As the gears of federal government have ground to a halt, a new energy has been rocking the foundations of our urban centers. From Atlanta to Seattle and points in between, cities have begun seizing the initiative, transforming themselves into laboratories for progressive innovation. Income inequality, affordable housing, climate change, sustainable development, public health, participatory government—cities are tackling them all, bringing new urgency to some of the most vital questions of the day. Welcome to the age of big city progressivism! Cities Rising is The Nation’s contribution to the conversation.
When Bill de Blasio emerged from the City Hall subway station a few minutes before his inauguration two Januarys ago, he wore a smile and a crisp suit. On his right were his wife, son, and daughter. On his back were two narratives destined to define his first 24 months in office.
One was “A Tale of Two Cities,” de Blasio’s campaign critique of an increasingly unequal New York, characterized by rising rents, swelling homeless shelters, and racially skewed policing. The other was the notion that as a liberal mayor with little executive experience, de Blasio was doomed to mismanage the city into a return of “the bad old days.” He’d won the 2013 race because of the former and despite the latter; the two narratives represented the lenses through which his performance as mayor would be viewed by friends and foes—and not just in the five boroughs. With anxiety over income inequality coloring the political mood well beyond the city’s borders, de Blasio was anointed by The Nation and others as the standard-bearer for a new progressive movement.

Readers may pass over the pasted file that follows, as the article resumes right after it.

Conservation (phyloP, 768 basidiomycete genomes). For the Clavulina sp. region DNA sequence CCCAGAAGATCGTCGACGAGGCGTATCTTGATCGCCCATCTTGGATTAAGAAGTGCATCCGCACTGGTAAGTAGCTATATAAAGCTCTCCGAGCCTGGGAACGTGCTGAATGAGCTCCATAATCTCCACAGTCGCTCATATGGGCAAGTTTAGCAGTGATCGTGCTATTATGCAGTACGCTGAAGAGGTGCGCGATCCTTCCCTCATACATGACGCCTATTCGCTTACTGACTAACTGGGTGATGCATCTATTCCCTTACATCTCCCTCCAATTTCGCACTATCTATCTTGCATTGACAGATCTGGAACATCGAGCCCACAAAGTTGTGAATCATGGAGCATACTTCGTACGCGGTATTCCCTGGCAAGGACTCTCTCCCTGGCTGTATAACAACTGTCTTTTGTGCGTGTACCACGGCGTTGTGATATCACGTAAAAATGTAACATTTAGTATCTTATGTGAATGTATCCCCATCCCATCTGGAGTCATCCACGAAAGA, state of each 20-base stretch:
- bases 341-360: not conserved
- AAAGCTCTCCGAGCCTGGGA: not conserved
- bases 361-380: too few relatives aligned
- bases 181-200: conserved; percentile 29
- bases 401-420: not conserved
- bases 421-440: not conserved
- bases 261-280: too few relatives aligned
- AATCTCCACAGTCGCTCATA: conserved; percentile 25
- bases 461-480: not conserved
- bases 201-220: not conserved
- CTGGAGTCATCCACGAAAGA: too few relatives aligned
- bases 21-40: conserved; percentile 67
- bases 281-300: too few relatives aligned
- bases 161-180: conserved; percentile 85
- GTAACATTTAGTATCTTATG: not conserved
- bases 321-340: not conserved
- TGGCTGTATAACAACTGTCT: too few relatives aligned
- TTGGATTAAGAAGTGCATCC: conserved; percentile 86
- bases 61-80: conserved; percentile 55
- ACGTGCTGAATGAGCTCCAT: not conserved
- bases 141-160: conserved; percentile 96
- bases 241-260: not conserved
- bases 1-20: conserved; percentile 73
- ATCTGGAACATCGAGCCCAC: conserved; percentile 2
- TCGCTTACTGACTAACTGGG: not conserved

The hype meant high stakes. If de Blasio succeeded, he could help create a new national consensus around leftist policies. If he failed, John Lindsay would no longer be the person to whom hapless mayors were compared.
Midway through his first term, de Blasio has alternately fulfilled and frustrated his friends’ hopes and his enemies’ scorn. He has racked up substantive policy victories, like universal pre-kindergarten, Vision Zero traffic-safety improvements, a hugely popular municipal-ID program, and a rent freeze for many rent-regulated apartments, and he has taken aggressive stands on the minimum wage, climate change, and mental-health services. But few of his allies seem satisfied with the pace of reform or his ability to articulate a progressive vision, and the mayor has alienated some with his plan to rezone low-income neighborhoods.
As a manager, de Blasio has often defied the predictions of ineptitude: His budgets continue to run surpluses, Pre-K for All’s rollout was remarkably smooth, and he has steadily and responsibly worked through a massive set of overdue labor negotiations left by his predecessor, Michael Bloomberg. But these feats have been overshadowed by missteps: egregious lateness during his first year, pettiness with the press, unseemly ties to lobbyists, and premature efforts to take on a national role. These foibles delight his critics and terrify his allies, who see not just his reelection prospects, but the broader opportunities for progressive change, suffering with each snafu.